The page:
It’s good that you brought this up, so we can think about it. We’re not considering it too much right now, since we have enough other features until Nimiq 2.0 that keep us busy. But we might discuss it during diner now and then. And since we are also consulting for the economics, we could bring that up there too. All those values have to fit together very well to make sense in economic terms. And to be honest, we are programmers, not economists, so keep that in mind. But yeah, that’s why we’re reaching out to experts.
Pretty cool! Thanks for your prompt reply
It a great reply considering many aspects, thank you!
I agree that the toal supply doesn’t have to be fixed - it could go well above it. Then again I would rather like to see a lower inflation rate as Redexe has pointed out - too much sell pressure is keeping from new people buying in. A steady small inflation % with no fixed cap could give more value to current holders and more incentive to hold long-term as well as give more opprotunity for future newcomers.
Also, I would opt out of playing with factors - quite a lot of uncerntainty around it. Will everyone receive x10 of coins? In this case excnhages are winners since a number of people hold there their coins.
As a reality check, currently the price floats around 6 satoshis per NIM. If we were to increase the supply x10 fold, then the price should be 0.6 satoshis… and not all exhanges support that - which likely would mean a price of 1 satoshi for a very long time with low liquidity.
To be clear: I was listing the possible options. Although I can (and did) give technical opinions on those options, I can’t give an economic analysis of those - as I’m not an expert on this at all.
But your points are very good. I personally would also avoid changing the supply at all cost, as it introduces too much uncertainty. But again I’m not an expert on this, so I’d prefer to just look at the technical possibilities and consult economists for the economic aspects.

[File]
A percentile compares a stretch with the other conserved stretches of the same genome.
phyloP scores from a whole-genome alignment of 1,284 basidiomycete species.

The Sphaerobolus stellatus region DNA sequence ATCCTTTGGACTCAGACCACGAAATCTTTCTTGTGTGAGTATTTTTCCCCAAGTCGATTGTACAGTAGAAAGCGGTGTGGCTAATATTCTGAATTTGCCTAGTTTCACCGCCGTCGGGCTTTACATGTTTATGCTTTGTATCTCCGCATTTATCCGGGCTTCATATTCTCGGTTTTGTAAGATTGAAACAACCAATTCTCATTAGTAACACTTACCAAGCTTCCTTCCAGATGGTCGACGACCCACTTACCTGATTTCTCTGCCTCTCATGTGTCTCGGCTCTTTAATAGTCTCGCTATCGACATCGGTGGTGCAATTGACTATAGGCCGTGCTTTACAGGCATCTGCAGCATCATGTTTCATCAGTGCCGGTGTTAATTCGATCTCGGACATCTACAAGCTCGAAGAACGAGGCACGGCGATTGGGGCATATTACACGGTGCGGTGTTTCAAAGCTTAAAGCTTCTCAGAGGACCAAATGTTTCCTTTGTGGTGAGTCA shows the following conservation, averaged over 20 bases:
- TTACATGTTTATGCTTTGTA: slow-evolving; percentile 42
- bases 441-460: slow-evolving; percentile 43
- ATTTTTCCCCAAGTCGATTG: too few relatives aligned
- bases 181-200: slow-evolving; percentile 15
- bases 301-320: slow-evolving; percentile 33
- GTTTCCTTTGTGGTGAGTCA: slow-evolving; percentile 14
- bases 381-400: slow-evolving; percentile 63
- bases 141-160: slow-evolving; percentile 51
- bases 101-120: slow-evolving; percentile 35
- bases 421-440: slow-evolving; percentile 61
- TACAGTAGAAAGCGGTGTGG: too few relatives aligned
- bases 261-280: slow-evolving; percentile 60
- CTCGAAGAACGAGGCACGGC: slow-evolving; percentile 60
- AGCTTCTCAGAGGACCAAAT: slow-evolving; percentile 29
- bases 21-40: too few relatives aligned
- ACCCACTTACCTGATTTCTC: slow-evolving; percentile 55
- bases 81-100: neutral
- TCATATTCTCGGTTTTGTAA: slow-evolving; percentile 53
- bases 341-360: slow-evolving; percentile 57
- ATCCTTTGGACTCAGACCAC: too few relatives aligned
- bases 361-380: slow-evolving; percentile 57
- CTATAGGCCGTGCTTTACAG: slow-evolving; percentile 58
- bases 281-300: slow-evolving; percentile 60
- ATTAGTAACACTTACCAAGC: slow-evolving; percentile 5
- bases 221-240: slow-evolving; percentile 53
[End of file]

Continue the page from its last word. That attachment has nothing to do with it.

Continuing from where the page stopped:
The inflation rate is definitely something we’re keeping an eye on. I think the team shares a similar opinion to you. But our team also consists mostly of people with background in computer science and not economics. So in my opinion the right path to take here is to consult people who actually know this stuff - like real experts in that field
Besides the point that it totally makes sense to do this, I think it’s also a great way to show our dedication. We’re dedicated to make this right, and if it’s not our field of expertise we’re going to listen to people whose field of expertise it is. I’m not sure how many crypto projects do this, but I don’t hear too often about this issue. Which quite weird, now that I think about it.
100% agreed on this point. A team which knows their field and consults experts for other fields is so much more likeable than one that thinks they know everything and botch it until everything falls apart. I liked the idea to consult economics experts on this from the beginning, and I’m very much looking forward to the ideas and results of it
I can only support the approach to consult with the economic experts
They surely can make the most desirable scheme for distribution. It’s up to the team to draw their vision for these experts though. So far the team has done great by recording the vision and milestones. Hopefully we will see more details from the team/experts.